Hey all. Mike here with a short list of revivals to catch for the rest of the month. Short because of schedule, as well as a lack of interest in some of the potential options. Never mind more lousy weather ahead. Like I last time, I'll try to keep the descriptions short, and provide a link for you to look further.
But since I have the time, let me thank those who caught the following revivals with me over the past 12 months:
YOJIMBO, SANJURO (boy, do I like me some Kurosawa),
THE ATOMIC CAFE with THE SMELL OF BURNING ANTS (at least with Atomic Cafe, friends may not have enjoyed it, but they learned a little American history. But Burning Ants? Holy shit, I was getting embarrassed as it went along. 12 LOOOOOONNNNGGGG minutes),
CITIZEN KANE (now number 6 on the list of all time favorites. Seeing it on the big screen as opposed to TV is the difference, to quote Larry Miller, between shooting a bullet and throwing it),
METROPOLIS (my favorite revival outing. It all makes sense now, and the journey, and the score, are wonderful),
BAD DAY AT BLACK ROCK, ARSENIC AND OLD LACE, BREATHLESS (1960),
KEY LARGO (like the film, NOT LIKING the end involving Bacall),
THE NAKED SPUR, WINCHESTER '73 (2 good Jimmy Stewart/Anthony Mann Westerns, though I really enjoyed Winchester more),
HIGH PLAINS DRIFTER, LAURA, LIMELIGHT, GENTLEMEN PREFER BLONDES, MODERN TIMES, THE SHINING, THE BRIDGE ON THE RIVER KWAI,
BLUE COLLAR (a forgotten film from the 70s that deserves to be better known),
THE ASPHALT JUNGLE (ok, but hoped for better),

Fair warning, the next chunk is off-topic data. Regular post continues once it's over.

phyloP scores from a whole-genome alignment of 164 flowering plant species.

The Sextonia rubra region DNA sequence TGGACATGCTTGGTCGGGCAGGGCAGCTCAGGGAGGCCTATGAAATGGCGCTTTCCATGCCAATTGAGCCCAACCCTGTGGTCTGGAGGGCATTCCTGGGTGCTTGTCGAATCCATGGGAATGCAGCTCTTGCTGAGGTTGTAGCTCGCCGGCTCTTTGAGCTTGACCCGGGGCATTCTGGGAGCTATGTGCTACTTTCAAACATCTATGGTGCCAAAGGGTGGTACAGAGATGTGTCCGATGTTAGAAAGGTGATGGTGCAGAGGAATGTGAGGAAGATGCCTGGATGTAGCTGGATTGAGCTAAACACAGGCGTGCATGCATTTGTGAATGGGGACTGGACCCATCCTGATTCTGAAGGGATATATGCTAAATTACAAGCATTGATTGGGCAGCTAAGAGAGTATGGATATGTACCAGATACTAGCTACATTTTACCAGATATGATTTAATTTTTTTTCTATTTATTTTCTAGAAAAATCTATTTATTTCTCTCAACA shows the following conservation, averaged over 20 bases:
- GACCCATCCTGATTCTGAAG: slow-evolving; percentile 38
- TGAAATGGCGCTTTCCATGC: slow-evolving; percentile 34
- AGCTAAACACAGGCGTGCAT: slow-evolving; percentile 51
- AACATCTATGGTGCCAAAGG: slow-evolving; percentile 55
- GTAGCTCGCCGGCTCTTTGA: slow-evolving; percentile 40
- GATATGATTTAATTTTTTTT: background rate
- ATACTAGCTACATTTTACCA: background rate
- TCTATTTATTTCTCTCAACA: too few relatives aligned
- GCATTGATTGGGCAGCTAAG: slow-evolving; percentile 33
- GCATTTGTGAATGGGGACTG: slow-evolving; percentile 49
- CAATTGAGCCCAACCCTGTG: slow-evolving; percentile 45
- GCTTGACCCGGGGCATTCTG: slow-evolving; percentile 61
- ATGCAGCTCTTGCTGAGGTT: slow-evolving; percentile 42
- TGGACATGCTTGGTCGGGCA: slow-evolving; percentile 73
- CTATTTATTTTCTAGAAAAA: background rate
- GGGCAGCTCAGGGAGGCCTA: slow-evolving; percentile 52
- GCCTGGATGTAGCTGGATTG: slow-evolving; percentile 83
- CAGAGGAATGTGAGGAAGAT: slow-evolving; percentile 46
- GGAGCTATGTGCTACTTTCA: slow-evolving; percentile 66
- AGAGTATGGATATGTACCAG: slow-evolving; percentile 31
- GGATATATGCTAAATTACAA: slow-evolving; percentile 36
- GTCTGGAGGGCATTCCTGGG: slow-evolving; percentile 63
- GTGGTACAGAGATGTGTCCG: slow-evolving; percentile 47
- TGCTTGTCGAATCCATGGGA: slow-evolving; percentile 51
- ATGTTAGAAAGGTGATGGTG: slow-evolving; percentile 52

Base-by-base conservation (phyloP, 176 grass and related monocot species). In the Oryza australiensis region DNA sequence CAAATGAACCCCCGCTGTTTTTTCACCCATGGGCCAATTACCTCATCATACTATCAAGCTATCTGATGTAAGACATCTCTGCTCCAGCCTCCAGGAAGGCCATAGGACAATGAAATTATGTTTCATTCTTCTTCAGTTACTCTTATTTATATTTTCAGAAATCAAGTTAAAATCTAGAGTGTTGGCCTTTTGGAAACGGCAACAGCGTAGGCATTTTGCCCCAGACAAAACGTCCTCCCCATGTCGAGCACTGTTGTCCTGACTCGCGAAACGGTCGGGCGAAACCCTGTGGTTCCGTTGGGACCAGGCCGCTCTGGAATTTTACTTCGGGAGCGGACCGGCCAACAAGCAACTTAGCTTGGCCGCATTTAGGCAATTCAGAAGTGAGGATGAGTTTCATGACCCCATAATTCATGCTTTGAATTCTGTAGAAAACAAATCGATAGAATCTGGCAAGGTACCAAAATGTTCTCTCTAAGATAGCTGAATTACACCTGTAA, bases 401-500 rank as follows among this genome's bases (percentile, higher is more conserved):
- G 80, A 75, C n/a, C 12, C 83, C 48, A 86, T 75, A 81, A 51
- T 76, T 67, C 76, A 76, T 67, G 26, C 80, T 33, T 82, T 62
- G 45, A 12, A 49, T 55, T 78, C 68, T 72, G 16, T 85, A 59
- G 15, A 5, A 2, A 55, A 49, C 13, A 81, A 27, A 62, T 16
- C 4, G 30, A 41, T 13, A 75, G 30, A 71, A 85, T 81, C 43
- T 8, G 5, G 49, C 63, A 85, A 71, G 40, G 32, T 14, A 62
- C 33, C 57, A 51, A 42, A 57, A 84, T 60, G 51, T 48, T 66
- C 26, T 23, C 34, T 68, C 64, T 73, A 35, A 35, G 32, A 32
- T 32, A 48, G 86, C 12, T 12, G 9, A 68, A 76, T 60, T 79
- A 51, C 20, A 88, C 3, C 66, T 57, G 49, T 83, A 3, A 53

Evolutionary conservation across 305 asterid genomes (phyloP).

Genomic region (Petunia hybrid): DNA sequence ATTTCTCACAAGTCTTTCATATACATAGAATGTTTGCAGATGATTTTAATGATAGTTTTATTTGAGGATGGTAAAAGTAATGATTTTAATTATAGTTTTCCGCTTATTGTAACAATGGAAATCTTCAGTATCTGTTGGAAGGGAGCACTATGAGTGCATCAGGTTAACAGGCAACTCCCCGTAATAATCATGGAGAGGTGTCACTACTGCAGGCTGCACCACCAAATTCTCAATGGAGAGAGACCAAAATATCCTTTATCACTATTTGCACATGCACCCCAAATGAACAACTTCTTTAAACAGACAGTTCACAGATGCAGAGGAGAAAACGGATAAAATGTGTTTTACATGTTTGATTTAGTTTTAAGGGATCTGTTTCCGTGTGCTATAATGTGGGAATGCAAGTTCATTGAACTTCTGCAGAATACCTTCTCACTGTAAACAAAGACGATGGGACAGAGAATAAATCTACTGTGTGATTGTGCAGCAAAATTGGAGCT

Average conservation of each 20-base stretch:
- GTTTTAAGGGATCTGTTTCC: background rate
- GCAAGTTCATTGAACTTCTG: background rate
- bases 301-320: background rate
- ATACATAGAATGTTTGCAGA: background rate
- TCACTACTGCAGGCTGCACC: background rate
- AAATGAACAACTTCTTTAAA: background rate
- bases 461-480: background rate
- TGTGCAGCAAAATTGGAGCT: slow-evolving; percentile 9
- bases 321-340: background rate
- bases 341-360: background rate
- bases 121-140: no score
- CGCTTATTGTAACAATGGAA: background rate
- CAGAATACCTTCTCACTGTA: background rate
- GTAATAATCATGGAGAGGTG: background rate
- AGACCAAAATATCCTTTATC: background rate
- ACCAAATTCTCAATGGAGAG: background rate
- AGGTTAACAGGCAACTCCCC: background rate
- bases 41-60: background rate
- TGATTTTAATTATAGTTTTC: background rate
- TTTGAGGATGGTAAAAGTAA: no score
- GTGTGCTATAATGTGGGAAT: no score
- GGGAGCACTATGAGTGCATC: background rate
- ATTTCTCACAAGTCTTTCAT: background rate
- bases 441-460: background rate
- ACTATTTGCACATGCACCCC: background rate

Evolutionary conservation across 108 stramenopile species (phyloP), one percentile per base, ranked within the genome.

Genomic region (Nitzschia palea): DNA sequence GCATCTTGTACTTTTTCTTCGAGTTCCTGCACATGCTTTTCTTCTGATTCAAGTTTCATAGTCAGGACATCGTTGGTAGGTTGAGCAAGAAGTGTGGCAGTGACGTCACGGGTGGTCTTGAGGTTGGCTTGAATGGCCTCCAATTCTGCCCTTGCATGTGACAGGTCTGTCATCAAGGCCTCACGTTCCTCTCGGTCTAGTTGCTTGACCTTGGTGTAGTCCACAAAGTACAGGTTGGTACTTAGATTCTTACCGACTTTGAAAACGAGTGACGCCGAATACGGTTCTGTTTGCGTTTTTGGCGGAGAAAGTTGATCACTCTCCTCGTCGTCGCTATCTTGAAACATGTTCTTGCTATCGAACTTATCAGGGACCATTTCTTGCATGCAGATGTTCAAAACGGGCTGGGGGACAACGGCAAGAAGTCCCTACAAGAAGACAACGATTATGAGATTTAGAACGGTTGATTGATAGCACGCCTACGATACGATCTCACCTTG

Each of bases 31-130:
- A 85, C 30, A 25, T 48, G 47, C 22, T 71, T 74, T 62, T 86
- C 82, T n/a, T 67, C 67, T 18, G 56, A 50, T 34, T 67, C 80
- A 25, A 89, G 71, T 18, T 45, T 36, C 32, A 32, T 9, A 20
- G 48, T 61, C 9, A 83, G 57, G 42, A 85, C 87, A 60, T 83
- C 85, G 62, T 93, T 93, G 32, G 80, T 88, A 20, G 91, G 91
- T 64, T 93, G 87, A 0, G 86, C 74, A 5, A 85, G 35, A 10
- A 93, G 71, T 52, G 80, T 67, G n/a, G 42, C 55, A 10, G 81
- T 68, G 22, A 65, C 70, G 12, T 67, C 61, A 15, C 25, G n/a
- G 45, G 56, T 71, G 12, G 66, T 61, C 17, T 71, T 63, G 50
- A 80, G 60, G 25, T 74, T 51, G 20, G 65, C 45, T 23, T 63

BOB LE FLAMBEUR (boy, do I also like me some Melville),
PSYCHO (the bullet comment I made about Citizen Kane, applies to Psycho as well),
THE TIN DRUM (epic. Simply epic. If you have an HD TV with a good sound system and 3 hours to kill, Netflix this. Now or after you do your Oscar catch-up, but Netflix it),
EVERY MAN FOR HIMSELF,
POINT BLANK (the best of my Midnight movie excursions),
MARLENE, ROCCO AND HIS BROTHERS, CLUNY BROWN, and ELEVATOR TO THE GALLOWS.
31 films in all. The same number of revivals I caught the year before. Thank you all who took a chance on some of these, who came out to see at least one of these, and special thanks to Ed, who caught far more of these than I had any right to hope for or expect. Now on with the current list:
WINTER KILLS with a Q and A with writer/director William Richert- Fri Jan 21 at 6:15- Walter Reade at Lincoln Center- An offbeat forgotten film from 1979. Adapted from Richard Condon (The Manchurian Candidate)'s novel, which does not refer to the family here as the Kennedys, but little doubt is left to the reader, and in this case, the viewer. It fits the paranoia genre that was popular in the70s, as well as the Watergate-era feeling of corrupt, lying government and men in power. Unlike the book, the film plays the story out as a dark satire, jamming some humor, alongside the jolts and the conspiracy theories. All with Condon's approval I might add.
Jeff Bridges plays the little brother of a popular, assassinated President. He's alerted by the friend (Richard Boone) who does the family's dirty work, of a grassy knoll kind of situation. Bridges goes down the metaphorical rabbit hole, that leads him to Cuban gangsters, a CIA hitman (Eli Wallach), and possibly worse. He also wonders if there's anyone he can trust. Can he trust his girlfriend? Can he trust the company man (Anthony Perkins) for the family, surrounded by enough computers to tap any call in the world? And can he even trust his own dad, the powerful patriarch played with scene-stealing gusto by John Huston?
The rest of the story made not make a ton of sense when it's over, but the ride is worth it. A flop in its day despite good to very good reviews. The film was pulled after only two weeks of mediocre business, the reason is still unknown. There's more, but I'll let Richert (who made his directorial debut here) tell his own story, and he'll get the chance. There will be a post film Q and A with Richert: